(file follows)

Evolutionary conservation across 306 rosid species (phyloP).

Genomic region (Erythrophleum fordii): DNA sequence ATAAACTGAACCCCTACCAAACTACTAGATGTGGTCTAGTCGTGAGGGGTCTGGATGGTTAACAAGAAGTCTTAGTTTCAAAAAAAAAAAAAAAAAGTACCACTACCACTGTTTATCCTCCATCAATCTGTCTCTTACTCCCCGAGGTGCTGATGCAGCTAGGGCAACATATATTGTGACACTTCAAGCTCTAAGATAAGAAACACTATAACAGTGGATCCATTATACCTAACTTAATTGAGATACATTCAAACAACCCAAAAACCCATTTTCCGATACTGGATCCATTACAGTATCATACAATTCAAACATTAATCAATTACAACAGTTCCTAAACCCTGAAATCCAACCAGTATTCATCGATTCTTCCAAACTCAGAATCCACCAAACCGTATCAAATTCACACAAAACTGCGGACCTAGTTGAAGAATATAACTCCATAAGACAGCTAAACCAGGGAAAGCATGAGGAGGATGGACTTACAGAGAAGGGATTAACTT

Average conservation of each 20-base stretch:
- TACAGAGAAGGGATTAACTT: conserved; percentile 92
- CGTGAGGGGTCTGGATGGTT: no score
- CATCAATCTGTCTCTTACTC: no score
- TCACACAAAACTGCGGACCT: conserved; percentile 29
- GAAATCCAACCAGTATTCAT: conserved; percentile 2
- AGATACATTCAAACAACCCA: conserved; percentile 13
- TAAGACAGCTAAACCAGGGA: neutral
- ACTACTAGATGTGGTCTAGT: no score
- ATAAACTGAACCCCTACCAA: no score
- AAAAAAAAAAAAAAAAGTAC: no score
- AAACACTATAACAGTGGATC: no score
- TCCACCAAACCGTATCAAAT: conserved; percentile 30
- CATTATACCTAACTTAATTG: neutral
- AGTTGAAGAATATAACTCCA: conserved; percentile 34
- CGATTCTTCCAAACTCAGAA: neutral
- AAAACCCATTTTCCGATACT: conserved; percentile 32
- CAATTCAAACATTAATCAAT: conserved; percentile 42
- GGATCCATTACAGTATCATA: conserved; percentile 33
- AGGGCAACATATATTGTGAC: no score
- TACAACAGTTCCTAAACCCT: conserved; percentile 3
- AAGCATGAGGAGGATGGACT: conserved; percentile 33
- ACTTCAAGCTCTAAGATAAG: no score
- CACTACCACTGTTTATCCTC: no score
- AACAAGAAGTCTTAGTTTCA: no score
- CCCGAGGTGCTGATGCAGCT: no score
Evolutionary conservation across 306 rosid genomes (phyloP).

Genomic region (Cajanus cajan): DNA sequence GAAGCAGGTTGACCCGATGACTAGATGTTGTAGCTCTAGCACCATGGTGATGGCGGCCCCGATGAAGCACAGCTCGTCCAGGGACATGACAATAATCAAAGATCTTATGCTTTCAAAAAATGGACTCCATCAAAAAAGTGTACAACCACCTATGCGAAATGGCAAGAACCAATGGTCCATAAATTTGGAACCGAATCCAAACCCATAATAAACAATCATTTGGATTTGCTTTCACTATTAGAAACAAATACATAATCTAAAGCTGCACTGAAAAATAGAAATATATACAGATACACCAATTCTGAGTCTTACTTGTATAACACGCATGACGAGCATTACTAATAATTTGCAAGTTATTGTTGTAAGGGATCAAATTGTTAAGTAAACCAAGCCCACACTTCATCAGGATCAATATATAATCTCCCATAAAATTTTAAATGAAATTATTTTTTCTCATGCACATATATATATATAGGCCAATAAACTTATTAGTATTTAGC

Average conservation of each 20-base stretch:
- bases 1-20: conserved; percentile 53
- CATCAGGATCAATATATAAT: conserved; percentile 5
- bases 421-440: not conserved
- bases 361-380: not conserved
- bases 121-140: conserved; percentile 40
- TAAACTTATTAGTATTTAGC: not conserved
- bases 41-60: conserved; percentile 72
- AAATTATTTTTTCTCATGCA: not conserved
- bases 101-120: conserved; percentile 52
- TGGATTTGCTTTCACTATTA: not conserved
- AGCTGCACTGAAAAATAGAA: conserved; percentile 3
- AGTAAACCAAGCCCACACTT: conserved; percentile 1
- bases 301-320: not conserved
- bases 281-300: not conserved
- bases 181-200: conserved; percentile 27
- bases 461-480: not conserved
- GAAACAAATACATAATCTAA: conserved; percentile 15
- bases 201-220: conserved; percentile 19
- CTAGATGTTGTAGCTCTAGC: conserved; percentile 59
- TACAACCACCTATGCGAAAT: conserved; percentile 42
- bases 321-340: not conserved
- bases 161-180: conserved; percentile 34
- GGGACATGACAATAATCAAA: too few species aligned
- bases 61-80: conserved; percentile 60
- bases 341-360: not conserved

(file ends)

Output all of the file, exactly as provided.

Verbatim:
Evolutionary conservation across 306 rosid species (phyloP).

Genomic region (Erythrophleum fordii): DNA sequence ATAAACTGAACCCCTACCAAACTACTAGATGTGGTCTAGTCGTGAGGGGTCTGGATGGTTAACAAGAAGTCTTAGTTTCAAAAAAAAAAAAAAAAAGTACCACTACCACTGTTTATCCTCCATCAATCTGTCTCTTACTCCCCGAGGTGCTGATGCAGCTAGGGCAACATATATTGTGACACTTCAAGCTCTAAGATAAGAAACACTATAACAGTGGATCCATTATACCTAACTTAATTGAGATACATTCAAACAACCCAAAAACCCATTTTCCGATACTGGATCCATTACAGTATCATACAATTCAAACATTAATCAATTACAACAGTTCCTAAACCCTGAAATCCAACCAGTATTCATCGATTCTTCCAAACTCAGAATCCACCAAACCGTATCAAATTCACACAAAACTGCGGACCTAGTTGAAGAATATAACTCCATAAGACAGCTAAACCAGGGAAAGCATGAGGAGGATGGACTTACAGAGAAGGGATTAACTT

Average conservation of each 20-base stretch:
- TACAGAGAAGGGATTAACTT: conserved; percentile 92
- CGTGAGGGGTCTGGATGGTT: no score
- CATCAATCTGTCTCTTACTC: no score
- TCACACAAAACTGCGGACCT: conserved; percentile 29
- GAAATCCAACCAGTATTCAT: conserved; percentile 2
- AGATACATTCAAACAACCCA: conserved; percentile 13
- TAAGACAGCTAAACCAGGGA: neutral
- ACTACTAGATGTGGTCTAGT: no score
- ATAAACTGAACCCCTACCAA: no score
- AAAAAAAAAAAAAAAAGTAC: no score
- AAACACTATAACAGTGGATC: no score
- TCCACCAAACCGTATCAAAT: conserved; percentile 30
- CATTATACCTAACTTAATTG: neutral
- AGTTGAAGAATATAACTCCA: conserved; percentile 34
- CGATTCTTCCAAACTCAGAA: neutral
- AAAACCCATTTTCCGATACT: conserved; percentile 32
- CAATTCAAACATTAATCAAT: conserved; percentile 42
- GGATCCATTACAGTATCATA: conserved; percentile 33
- AGGGCAACATATATTGTGAC: no score
- TACAACAGTTCCTAAACCCT: conserved; percentile 3
- AAGCATGAGGAGGATGGACT: conserved; percentile 33
- ACTTCAAGCTCTAAGATAAG: no score
- CACTACCACTGTTTATCCTC: no score
- AACAAGAAGTCTTAGTTTCA: no score
- CCCGAGGTGCTGATGCAGCT: no score
Evolutionary conservation across 306 rosid genomes (phyloP).

Genomic region (Cajanus cajan): DNA sequence GAAGCAGGTTGACCCGATGACTAGATGTTGTAGCTCTAGCACCATGGTGATGGCGGCCCCGATGAAGCACAGCTCGTCCAGGGACATGACAATAATCAAAGATCTTATGCTTTCAAAAAATGGACTCCATCAAAAAAGTGTACAACCACCTATGCGAAATGGCAAGAACCAATGGTCCATAAATTTGGAACCGAATCCAAACCCATAATAAACAATCATTTGGATTTGCTTTCACTATTAGAAACAAATACATAATCTAAAGCTGCACTGAAAAATAGAAATATATACAGATACACCAATTCTGAGTCTTACTTGTATAACACGCATGACGAGCATTACTAATAATTTGCAAGTTATTGTTGTAAGGGATCAAATTGTTAAGTAAACCAAGCCCACACTTCATCAGGATCAATATATAATCTCCCATAAAATTTTAAATGAAATTATTTTTTCTCATGCACATATATATATATAGGCCAATAAACTTATTAGTATTTAGC

Average conservation of each 20-base stretch:
- bases 1-20: conserved; percentile 53
- CATCAGGATCAATATATAAT: conserved; percentile 5
- bases 421-440: not conserved
- bases 361-380: not conserved
- bases 121-140: conserved; percentile 40
- TAAACTTATTAGTATTTAGC: not conserved
- bases 41-60: conserved; percentile 72
- AAATTATTTTTTCTCATGCA: not conserved
- bases 101-120: conserved; percentile 52
- TGGATTTGCTTTCACTATTA: not conserved
- AGCTGCACTGAAAAATAGAA: conserved; percentile 3
- AGTAAACCAAGCCCACACTT: conserved; percentile 1
- bases 301-320: not conserved
- bases 281-300: not conserved
- bases 181-200: conserved; percentile 27
- bases 461-480: not conserved
- GAAACAAATACATAATCTAA: conserved; percentile 15
- bases 201-220: conserved; percentile 19
- CTAGATGTTGTAGCTCTAGC: conserved; percentile 59
- TACAACCACCTATGCGAAAT: conserved; percentile 42
- bases 321-340: not conserved
- bases 161-180: conserved; percentile 34
- GGGACATGACAATAATCAAA: too few species aligned
- bases 61-80: conserved; percentile 60
- bases 341-360: not conserved